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Reid: Unemployment Package Likely To Go Into Iraq Bill Reid: Unemployment Package Likely To Go Into Iraq Bill

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Reid: Unemployment Package Likely To Go Into Iraq Bill

Senate Majority Leader Reid said today he will seek consent from Republicans early next week to take up recently approved House legislation that would extend unemployment benefits for up to 26 weeks. Speaking at a news conference, Reid said he would not file cloture to take up the bill and would look to the Iraq and Afghanastan war supplemental spending package as a legislative vehicle for the extension if Republicans block consideration of the House measure as expected. "We are going to try to move to that, [and] if the Republicans won't cooperate with that, then we will just stick it in the supplemental," Reid said. The legislation would provide 13 weeks of unemployment benefits to workers who exhaust the 26 weeks of regular unemployment benefits; in states with higher levels of unemployment, an additional 13 weeks would be available for a total of 26 weeks of extended benefits. President Bush has threatened to veto the measure. The House approved the bill Thursday, 274-137. Supporters of extending the benefits were pleased by the House vote and the determination of House and Senate Democratic leaders to get the bill to Bush. "I think the House and Senate leadership are determined to send this to the president one way or another," said AFL-CIO legislative director Bill Samuel.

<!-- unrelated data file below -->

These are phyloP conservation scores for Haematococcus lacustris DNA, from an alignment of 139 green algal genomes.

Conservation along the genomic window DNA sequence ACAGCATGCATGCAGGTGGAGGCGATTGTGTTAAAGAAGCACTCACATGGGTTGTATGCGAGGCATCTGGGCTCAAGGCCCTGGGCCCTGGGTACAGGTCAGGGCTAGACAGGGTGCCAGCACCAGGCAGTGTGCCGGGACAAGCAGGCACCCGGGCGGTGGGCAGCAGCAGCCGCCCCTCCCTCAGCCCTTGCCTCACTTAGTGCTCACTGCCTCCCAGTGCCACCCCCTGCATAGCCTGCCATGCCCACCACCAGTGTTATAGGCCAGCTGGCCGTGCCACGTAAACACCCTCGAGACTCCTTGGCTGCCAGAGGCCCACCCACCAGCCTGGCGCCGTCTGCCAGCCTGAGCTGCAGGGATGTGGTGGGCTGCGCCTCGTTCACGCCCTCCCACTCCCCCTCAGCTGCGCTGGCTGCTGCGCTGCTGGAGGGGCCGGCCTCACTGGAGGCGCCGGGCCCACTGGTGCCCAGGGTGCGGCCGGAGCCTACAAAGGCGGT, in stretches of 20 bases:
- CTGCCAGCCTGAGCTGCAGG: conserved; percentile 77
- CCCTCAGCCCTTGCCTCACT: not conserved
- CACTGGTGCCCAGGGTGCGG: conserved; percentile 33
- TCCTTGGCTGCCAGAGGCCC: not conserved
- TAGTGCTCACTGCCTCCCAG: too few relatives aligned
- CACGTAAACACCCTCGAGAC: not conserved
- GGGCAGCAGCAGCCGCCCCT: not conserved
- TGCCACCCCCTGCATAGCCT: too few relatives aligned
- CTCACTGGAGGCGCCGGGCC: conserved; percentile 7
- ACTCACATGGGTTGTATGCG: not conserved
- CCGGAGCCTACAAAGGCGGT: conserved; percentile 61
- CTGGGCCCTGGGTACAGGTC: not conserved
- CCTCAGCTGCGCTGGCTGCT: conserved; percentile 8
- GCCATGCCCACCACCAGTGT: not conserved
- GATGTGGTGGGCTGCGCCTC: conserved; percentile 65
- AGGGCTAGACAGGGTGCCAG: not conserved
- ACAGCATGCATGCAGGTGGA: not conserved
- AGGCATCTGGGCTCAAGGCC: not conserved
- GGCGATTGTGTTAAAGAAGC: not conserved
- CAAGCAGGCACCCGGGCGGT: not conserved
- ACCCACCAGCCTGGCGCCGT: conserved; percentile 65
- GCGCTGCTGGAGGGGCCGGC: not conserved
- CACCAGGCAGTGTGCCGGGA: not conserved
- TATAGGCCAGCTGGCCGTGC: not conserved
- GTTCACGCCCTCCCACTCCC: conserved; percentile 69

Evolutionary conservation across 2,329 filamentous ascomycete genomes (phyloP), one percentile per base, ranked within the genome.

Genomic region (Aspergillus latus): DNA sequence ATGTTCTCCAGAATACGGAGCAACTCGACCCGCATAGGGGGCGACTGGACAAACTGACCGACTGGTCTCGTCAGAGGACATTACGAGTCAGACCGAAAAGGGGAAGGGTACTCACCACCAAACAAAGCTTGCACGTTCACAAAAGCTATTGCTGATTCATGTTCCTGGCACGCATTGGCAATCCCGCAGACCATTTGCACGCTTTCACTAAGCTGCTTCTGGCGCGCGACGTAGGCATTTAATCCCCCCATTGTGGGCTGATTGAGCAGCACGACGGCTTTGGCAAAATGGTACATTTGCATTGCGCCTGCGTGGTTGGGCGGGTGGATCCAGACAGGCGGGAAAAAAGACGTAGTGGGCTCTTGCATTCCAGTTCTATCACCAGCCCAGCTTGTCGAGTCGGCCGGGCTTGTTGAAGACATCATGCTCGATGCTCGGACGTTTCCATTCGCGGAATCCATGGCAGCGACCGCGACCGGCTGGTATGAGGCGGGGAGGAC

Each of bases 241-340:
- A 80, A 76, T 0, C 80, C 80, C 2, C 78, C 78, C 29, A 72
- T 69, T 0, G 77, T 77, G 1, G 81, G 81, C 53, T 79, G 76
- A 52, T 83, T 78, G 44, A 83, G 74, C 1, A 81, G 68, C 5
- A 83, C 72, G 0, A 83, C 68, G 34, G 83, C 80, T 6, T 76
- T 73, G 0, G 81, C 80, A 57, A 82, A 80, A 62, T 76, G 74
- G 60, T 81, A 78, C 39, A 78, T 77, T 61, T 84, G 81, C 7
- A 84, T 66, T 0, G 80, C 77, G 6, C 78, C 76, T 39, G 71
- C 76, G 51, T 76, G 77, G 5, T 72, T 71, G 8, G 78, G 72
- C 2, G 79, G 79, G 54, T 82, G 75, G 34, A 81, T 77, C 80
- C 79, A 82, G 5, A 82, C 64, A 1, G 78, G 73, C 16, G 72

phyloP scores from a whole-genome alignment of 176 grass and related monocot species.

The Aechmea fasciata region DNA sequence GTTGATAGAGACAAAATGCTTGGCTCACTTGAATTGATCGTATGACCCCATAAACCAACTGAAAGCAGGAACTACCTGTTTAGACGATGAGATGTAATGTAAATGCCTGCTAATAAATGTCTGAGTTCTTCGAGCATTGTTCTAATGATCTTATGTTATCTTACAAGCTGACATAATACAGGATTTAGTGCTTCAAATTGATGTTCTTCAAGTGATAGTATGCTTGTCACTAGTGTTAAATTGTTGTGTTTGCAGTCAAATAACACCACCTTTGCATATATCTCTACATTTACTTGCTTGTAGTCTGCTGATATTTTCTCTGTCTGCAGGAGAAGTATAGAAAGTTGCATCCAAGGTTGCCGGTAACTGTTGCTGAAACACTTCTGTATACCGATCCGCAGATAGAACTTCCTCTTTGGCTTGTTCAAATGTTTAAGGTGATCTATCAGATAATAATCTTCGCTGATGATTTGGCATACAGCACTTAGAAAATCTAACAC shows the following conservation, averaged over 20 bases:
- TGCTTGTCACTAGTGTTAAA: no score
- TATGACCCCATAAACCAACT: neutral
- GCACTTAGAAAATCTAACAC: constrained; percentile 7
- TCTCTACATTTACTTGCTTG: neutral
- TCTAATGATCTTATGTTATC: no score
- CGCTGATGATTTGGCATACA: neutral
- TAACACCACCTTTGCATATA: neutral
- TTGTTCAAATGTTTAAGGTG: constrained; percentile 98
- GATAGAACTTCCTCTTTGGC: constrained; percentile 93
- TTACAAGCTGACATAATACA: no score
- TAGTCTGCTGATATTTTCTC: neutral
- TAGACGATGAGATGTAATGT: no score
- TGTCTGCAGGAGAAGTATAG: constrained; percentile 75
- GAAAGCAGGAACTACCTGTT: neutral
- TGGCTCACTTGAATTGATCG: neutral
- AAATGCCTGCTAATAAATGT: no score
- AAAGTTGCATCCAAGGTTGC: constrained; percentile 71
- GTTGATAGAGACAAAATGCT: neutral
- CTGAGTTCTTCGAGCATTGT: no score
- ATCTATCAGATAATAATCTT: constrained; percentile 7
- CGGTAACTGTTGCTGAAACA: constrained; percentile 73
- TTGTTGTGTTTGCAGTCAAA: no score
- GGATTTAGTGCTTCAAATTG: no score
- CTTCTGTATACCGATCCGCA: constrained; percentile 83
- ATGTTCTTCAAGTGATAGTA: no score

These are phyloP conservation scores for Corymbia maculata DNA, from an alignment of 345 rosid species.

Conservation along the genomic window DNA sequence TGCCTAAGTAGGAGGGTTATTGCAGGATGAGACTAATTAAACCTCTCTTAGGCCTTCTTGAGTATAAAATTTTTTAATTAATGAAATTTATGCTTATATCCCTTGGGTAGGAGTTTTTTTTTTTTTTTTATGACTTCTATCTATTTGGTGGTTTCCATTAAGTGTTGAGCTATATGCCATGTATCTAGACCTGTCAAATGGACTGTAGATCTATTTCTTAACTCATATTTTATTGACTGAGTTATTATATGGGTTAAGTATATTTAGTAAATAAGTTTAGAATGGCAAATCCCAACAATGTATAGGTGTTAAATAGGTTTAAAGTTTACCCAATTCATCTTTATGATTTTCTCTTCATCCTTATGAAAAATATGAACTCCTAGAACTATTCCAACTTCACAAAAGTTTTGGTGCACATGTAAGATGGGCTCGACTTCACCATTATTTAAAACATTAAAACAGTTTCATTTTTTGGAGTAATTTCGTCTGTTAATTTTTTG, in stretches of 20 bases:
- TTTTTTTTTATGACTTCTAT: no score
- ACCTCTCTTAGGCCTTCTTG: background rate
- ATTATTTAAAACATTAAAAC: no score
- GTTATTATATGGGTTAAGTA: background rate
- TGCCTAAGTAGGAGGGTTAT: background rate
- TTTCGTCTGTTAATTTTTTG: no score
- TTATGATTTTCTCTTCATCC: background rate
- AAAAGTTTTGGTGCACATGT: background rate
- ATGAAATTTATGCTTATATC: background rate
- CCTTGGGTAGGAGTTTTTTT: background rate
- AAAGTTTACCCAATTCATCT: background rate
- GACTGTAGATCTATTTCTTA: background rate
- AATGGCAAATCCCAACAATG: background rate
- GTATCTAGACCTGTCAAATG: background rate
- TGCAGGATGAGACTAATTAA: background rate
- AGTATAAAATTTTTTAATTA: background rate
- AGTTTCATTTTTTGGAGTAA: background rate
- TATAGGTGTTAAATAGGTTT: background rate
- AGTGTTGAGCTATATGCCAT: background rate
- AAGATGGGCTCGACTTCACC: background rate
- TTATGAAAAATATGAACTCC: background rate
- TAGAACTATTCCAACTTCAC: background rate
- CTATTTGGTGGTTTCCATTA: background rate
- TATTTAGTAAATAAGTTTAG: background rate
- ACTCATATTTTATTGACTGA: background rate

The House measure is similar to a provision included in the Iraq war supplemental spending package approved by the Senate last month. But House Democratic leaders have sought to pass unemployment insurance extension as a stand-alone bill, which would help reduce the package's cost and possibly avoid a veto of the supplemental. Bush has threatened to veto the Senate package over its domestic spending. House Democratic leaders, who have been negotiating with the White House, hope to take up the supplemental as soon as Wednesday. If the package the House approves is different from the Senate-passed measure, it would go back to the Senate for approval. Republicans charge that the so-called ping-pong handling of the supplemental between the House and Senate threatens to delay troop funding. The Senate package includes $165 billion for the wars in Iraq and Afghanistan for the remainder of FY08 and part of FY09. House and Senate Democratic leaders have said that they hope to have the supplemental to Bush by Fourth of July recess.


Meanwhile, the Senate Commerce-Justice-Science Appropriations Subcommittee and Homeland Security Appropriations subcommittees will mark up their respective FY09 spending bills Wednesday and have a full committee markup Thursday, the full committee announced today. The House Appropriations Committee began work on its bill this week. At the Thursday meeting, the Senate panel will also approve the 302(b) spending limits for all 12 bills. The week of June 23, the Labor-HHS Appropriations Subcommittee and the Interior-Environment Appropriations Subcommittee are tentatively scheduled to mark up those bills with full committee action expected shortly thereafter.

This article appears in the June 14, 2008 edition of National Journal Daily PM Update.

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